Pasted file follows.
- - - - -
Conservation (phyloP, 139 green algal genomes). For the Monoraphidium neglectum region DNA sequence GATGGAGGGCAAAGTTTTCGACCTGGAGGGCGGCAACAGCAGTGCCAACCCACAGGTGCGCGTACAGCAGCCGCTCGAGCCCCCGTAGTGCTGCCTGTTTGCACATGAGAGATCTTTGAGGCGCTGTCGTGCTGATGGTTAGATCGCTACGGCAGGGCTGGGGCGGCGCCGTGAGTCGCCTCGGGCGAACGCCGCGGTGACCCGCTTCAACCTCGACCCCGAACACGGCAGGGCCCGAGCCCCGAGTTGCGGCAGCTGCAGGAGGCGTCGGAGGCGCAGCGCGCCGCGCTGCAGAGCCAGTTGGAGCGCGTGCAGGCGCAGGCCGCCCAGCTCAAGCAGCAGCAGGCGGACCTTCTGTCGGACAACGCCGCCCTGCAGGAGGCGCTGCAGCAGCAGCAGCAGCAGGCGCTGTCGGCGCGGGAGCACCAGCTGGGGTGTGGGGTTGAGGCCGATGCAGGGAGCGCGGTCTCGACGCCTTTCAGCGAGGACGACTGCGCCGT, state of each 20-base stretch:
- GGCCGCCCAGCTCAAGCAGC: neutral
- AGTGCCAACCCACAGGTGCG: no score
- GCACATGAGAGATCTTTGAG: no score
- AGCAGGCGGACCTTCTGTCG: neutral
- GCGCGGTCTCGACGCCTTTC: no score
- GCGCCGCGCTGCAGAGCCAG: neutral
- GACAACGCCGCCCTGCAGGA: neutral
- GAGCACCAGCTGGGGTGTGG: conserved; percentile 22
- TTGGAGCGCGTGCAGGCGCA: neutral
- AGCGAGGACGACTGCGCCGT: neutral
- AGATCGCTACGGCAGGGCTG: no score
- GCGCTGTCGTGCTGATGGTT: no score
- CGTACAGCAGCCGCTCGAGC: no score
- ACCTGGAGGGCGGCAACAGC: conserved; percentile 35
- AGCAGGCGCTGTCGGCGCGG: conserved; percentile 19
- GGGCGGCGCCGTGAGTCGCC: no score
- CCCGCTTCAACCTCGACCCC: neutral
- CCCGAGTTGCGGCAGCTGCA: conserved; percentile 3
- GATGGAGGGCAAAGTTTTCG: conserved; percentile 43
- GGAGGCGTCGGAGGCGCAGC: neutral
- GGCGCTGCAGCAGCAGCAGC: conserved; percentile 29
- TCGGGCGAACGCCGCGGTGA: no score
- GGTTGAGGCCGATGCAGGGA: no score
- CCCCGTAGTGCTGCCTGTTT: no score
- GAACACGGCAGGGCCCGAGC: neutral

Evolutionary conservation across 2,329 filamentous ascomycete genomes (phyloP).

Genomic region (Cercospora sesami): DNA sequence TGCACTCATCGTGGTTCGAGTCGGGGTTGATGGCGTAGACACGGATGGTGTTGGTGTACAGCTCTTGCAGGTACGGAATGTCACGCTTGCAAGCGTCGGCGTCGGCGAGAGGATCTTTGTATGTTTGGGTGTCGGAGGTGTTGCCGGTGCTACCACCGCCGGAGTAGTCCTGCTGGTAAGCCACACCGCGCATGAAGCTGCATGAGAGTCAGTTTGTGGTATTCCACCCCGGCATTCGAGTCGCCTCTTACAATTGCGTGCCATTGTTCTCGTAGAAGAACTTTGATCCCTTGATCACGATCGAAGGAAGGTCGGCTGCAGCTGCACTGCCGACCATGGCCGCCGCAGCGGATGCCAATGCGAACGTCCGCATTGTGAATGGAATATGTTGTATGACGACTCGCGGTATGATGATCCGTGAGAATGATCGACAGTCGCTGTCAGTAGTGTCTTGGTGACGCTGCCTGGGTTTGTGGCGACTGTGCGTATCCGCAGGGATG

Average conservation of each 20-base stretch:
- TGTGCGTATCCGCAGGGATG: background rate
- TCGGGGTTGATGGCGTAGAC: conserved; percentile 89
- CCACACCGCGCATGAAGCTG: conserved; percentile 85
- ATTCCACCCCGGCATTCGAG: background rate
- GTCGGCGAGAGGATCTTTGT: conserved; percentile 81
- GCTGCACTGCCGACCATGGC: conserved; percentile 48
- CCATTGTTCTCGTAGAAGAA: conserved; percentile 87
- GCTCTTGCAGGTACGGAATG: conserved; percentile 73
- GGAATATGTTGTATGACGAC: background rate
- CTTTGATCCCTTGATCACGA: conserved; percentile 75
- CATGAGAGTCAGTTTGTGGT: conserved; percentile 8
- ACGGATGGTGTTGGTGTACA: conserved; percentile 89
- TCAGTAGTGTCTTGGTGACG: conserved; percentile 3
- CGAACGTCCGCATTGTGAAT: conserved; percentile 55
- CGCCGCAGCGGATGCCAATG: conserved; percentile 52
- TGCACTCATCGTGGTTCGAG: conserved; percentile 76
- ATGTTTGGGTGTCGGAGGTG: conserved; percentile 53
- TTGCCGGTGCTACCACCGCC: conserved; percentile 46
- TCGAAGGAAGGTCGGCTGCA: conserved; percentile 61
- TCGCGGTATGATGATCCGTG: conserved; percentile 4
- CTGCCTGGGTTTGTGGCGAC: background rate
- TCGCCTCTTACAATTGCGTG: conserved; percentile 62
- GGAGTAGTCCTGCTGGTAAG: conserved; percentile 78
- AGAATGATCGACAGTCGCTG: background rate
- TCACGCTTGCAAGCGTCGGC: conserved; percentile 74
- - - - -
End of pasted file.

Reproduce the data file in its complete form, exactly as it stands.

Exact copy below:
Conservation (phyloP, 139 green algal genomes). For the Monoraphidium neglectum region DNA sequence GATGGAGGGCAAAGTTTTCGACCTGGAGGGCGGCAACAGCAGTGCCAACCCACAGGTGCGCGTACAGCAGCCGCTCGAGCCCCCGTAGTGCTGCCTGTTTGCACATGAGAGATCTTTGAGGCGCTGTCGTGCTGATGGTTAGATCGCTACGGCAGGGCTGGGGCGGCGCCGTGAGTCGCCTCGGGCGAACGCCGCGGTGACCCGCTTCAACCTCGACCCCGAACACGGCAGGGCCCGAGCCCCGAGTTGCGGCAGCTGCAGGAGGCGTCGGAGGCGCAGCGCGCCGCGCTGCAGAGCCAGTTGGAGCGCGTGCAGGCGCAGGCCGCCCAGCTCAAGCAGCAGCAGGCGGACCTTCTGTCGGACAACGCCGCCCTGCAGGAGGCGCTGCAGCAGCAGCAGCAGCAGGCGCTGTCGGCGCGGGAGCACCAGCTGGGGTGTGGGGTTGAGGCCGATGCAGGGAGCGCGGTCTCGACGCCTTTCAGCGAGGACGACTGCGCCGT, state of each 20-base stretch:
- GGCCGCCCAGCTCAAGCAGC: neutral
- AGTGCCAACCCACAGGTGCG: no score
- GCACATGAGAGATCTTTGAG: no score
- AGCAGGCGGACCTTCTGTCG: neutral
- GCGCGGTCTCGACGCCTTTC: no score
- GCGCCGCGCTGCAGAGCCAG: neutral
- GACAACGCCGCCCTGCAGGA: neutral
- GAGCACCAGCTGGGGTGTGG: conserved; percentile 22
- TTGGAGCGCGTGCAGGCGCA: neutral
- AGCGAGGACGACTGCGCCGT: neutral
- AGATCGCTACGGCAGGGCTG: no score
- GCGCTGTCGTGCTGATGGTT: no score
- CGTACAGCAGCCGCTCGAGC: no score
- ACCTGGAGGGCGGCAACAGC: conserved; percentile 35
- AGCAGGCGCTGTCGGCGCGG: conserved; percentile 19
- GGGCGGCGCCGTGAGTCGCC: no score
- CCCGCTTCAACCTCGACCCC: neutral
- CCCGAGTTGCGGCAGCTGCA: conserved; percentile 3
- GATGGAGGGCAAAGTTTTCG: conserved; percentile 43
- GGAGGCGTCGGAGGCGCAGC: neutral
- GGCGCTGCAGCAGCAGCAGC: conserved; percentile 29
- TCGGGCGAACGCCGCGGTGA: no score
- GGTTGAGGCCGATGCAGGGA: no score
- CCCCGTAGTGCTGCCTGTTT: no score
- GAACACGGCAGGGCCCGAGC: neutral

Evolutionary conservation across 2,329 filamentous ascomycete genomes (phyloP).

Genomic region (Cercospora sesami): DNA sequence TGCACTCATCGTGGTTCGAGTCGGGGTTGATGGCGTAGACACGGATGGTGTTGGTGTACAGCTCTTGCAGGTACGGAATGTCACGCTTGCAAGCGTCGGCGTCGGCGAGAGGATCTTTGTATGTTTGGGTGTCGGAGGTGTTGCCGGTGCTACCACCGCCGGAGTAGTCCTGCTGGTAAGCCACACCGCGCATGAAGCTGCATGAGAGTCAGTTTGTGGTATTCCACCCCGGCATTCGAGTCGCCTCTTACAATTGCGTGCCATTGTTCTCGTAGAAGAACTTTGATCCCTTGATCACGATCGAAGGAAGGTCGGCTGCAGCTGCACTGCCGACCATGGCCGCCGCAGCGGATGCCAATGCGAACGTCCGCATTGTGAATGGAATATGTTGTATGACGACTCGCGGTATGATGATCCGTGAGAATGATCGACAGTCGCTGTCAGTAGTGTCTTGGTGACGCTGCCTGGGTTTGTGGCGACTGTGCGTATCCGCAGGGATG

Average conservation of each 20-base stretch:
- TGTGCGTATCCGCAGGGATG: background rate
- TCGGGGTTGATGGCGTAGAC: conserved; percentile 89
- CCACACCGCGCATGAAGCTG: conserved; percentile 85
- ATTCCACCCCGGCATTCGAG: background rate
- GTCGGCGAGAGGATCTTTGT: conserved; percentile 81
- GCTGCACTGCCGACCATGGC: conserved; percentile 48
- CCATTGTTCTCGTAGAAGAA: conserved; percentile 87
- GCTCTTGCAGGTACGGAATG: conserved; percentile 73
- GGAATATGTTGTATGACGAC: background rate
- CTTTGATCCCTTGATCACGA: conserved; percentile 75
- CATGAGAGTCAGTTTGTGGT: conserved; percentile 8
- ACGGATGGTGTTGGTGTACA: conserved; percentile 89
- TCAGTAGTGTCTTGGTGACG: conserved; percentile 3
- CGAACGTCCGCATTGTGAAT: conserved; percentile 55
- CGCCGCAGCGGATGCCAATG: conserved; percentile 52
- TGCACTCATCGTGGTTCGAG: conserved; percentile 76
- ATGTTTGGGTGTCGGAGGTG: conserved; percentile 53
- TTGCCGGTGCTACCACCGCC: conserved; percentile 46
- TCGAAGGAAGGTCGGCTGCA: conserved; percentile 61
- TCGCGGTATGATGATCCGTG: conserved; percentile 4
- CTGCCTGGGTTTGTGGCGAC: background rate
- TCGCCTCTTACAATTGCGTG: conserved; percentile 62
- GGAGTAGTCCTGCTGGTAAG: conserved; percentile 78
- AGAATGATCGACAGTCGCTG: background rate
- TCACGCTTGCAAGCGTCGGC: conserved; percentile 74